I was reading a writer-friend's story once (a year or two ago now, I would say), and came upon an interesting little scene. The heroine of this moody Victorian drama was waiting for her escort to pick her up at a certain train station when an unassuming older woman sidled beside her and won her confidence with sympathetic charm.
The heroine, lured into a feeling of trust, walked away with this woman and was very nearly kidnapped into a life of slavery in the slums of London.
What an exciting scene! And I complimented the writer on it the next chance I got. But then, as we discussed the project further, I learned something rather disappointing . . .
That frightening would-be kidnapper wasn't figuring back into the story. Indeed, the whole event was nothing but a random episode of intrigue in an otherwise unrelated story.
So we come upon this week's Friday Tidbit. When you are crafting your novel, whether you are forming a compelling outline or writing seat-of-the-pants, you need to be certain the events taking place in your book matter!
If something as dramatic as a near-kidnapping takes place, that event will need to figure back into the story at some point. If you introduce a menacing character (or any character, really), that character needs to come around and feature in the story again.
Even in the case mentioned above, if the sinister woman wasn't going to return in the tale, the event of near-kidnapping would need to be followed up. It would need to have some profound effect on the heroine that would motivate her later decisions and actions. Much better still, of course, if the writer can bring that frightening woman and the danger she represents back directly!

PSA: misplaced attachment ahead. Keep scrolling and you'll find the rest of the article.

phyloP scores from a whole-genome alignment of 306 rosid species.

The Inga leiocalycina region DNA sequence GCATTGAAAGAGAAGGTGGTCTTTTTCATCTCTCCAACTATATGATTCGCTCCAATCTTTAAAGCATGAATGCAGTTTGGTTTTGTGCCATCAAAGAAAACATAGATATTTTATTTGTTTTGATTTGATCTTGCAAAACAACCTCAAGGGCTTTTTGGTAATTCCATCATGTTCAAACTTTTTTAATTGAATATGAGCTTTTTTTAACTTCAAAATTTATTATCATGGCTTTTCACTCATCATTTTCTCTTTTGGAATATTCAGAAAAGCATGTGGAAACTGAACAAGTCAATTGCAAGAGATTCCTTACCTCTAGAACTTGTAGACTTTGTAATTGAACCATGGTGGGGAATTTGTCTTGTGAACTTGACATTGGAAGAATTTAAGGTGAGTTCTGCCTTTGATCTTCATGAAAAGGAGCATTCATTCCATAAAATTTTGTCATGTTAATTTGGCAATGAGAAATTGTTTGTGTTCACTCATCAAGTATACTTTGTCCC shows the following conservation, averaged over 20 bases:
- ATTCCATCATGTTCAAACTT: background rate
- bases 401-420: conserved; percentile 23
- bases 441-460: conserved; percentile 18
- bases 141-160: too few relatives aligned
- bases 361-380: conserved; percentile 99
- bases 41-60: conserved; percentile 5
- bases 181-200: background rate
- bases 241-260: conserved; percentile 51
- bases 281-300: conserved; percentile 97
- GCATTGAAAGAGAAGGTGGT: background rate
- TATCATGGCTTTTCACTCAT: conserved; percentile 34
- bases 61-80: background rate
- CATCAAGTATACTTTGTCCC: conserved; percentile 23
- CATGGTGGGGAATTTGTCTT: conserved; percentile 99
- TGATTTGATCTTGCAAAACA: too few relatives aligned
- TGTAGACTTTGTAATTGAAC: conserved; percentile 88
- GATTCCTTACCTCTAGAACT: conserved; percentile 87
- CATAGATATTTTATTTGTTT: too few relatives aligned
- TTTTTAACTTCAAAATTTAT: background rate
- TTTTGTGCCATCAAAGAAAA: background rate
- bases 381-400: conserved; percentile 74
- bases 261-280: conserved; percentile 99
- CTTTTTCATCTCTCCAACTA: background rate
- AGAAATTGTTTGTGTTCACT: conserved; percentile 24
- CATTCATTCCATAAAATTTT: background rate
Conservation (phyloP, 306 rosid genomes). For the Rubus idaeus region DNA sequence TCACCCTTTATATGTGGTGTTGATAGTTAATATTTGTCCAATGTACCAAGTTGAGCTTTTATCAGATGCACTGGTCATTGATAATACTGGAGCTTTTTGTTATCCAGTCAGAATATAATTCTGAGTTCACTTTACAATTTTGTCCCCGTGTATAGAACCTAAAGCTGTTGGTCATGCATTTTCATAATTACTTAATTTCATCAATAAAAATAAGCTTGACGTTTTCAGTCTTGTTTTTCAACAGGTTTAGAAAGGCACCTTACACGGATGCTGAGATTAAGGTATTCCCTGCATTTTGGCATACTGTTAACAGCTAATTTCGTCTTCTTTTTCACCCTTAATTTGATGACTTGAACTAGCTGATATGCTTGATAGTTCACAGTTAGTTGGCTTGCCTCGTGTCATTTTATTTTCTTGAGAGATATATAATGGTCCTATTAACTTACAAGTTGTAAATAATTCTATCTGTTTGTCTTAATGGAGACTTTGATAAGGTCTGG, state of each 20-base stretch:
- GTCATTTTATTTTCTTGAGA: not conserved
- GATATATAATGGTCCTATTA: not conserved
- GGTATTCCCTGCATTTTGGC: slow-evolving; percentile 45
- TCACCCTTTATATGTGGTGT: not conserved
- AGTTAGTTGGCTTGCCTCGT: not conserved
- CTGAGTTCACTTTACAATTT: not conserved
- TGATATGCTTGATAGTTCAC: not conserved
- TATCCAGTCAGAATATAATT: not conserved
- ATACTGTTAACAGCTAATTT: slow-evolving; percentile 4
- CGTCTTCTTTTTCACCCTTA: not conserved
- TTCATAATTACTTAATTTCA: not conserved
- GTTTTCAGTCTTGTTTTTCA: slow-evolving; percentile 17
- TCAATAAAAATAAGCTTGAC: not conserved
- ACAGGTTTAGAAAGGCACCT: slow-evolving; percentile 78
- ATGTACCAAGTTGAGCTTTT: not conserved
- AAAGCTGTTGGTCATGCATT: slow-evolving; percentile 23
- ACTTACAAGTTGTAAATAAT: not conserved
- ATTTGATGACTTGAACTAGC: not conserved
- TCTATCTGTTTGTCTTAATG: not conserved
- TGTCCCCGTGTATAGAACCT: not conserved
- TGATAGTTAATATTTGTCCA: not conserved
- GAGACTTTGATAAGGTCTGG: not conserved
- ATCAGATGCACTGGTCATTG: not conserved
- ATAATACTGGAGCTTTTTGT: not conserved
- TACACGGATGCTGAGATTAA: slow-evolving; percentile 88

So tell me your thoughts? What's a storyline or character you might have introduced but then dropped? Any good ideas of how you might bring it back around to play an important role later on in your story? Or does it need to be cut entirely?
This is something I love as a reader and a writer. As a reader, it's wonderful when an author reintroduces characters that you thought you saw the last of. It recreates a feeling of intimacy and familiarity that pulls you deeper into the story.
As a writer, I love trying to figure out how to use characters I already have introduced in later scenes. I think it creates a tighter storyline!
That's a very good point
I'm chewing on an event like that in my next WIP. My assassin heroine is dispatched on her first hit, only to find it's a little kid. So she goes on the run rather than kill a kid. The story goes in other directions after that, but I'm wondering if the kid should come back into the story in a more meaningful fashion. (Except the kid is on Earth and most of the story takes place on another world called Tyrona.) Still pondering...
Excellent tidbit, Anne Elisabeth! I will definitely keep this in mind. I hate finishing a book and then saying "The end? What happened to the mysterious girl who appeared in chapter 9? Did she ever find out who that ruby belonged to?", etc.
Pointless characters and/or events in books is one of my pet peeves! Did your friend ever work the kidnapping characters back in after you talked to her?
You know, I believe she ended up taking the entire event out and focused the story a new direction. Which was sad ... but for the best!
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